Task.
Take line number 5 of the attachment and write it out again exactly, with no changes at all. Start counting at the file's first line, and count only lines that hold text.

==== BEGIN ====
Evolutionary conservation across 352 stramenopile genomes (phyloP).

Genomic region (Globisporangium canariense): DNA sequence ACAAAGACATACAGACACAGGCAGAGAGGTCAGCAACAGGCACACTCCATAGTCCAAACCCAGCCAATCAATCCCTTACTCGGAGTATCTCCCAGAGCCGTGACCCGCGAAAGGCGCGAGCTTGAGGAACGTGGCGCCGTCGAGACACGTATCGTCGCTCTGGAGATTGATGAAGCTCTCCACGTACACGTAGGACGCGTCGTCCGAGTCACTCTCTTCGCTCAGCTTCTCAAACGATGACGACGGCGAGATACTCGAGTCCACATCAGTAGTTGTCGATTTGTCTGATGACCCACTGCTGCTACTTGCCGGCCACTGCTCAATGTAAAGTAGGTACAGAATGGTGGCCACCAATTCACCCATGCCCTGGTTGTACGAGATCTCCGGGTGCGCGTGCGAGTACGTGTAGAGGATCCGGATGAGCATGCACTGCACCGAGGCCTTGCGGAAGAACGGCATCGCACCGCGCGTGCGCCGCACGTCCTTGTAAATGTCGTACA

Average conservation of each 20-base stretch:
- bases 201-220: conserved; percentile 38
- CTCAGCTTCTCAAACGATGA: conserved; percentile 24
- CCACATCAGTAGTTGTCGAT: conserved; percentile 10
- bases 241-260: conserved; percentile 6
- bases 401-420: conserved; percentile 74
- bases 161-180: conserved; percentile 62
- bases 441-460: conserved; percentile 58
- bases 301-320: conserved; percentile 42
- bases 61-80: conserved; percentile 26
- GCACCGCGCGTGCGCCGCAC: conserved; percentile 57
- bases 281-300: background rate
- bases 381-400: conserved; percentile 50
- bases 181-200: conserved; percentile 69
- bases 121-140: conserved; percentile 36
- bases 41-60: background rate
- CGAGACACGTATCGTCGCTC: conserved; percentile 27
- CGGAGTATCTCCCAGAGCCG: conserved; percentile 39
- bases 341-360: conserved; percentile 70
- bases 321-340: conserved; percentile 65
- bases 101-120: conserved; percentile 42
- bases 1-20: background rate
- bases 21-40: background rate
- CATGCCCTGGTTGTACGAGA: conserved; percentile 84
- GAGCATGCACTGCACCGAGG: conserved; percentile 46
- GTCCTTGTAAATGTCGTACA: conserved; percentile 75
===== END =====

- CTCAGCTTCTCAAACGATGA: conserved; percentile 24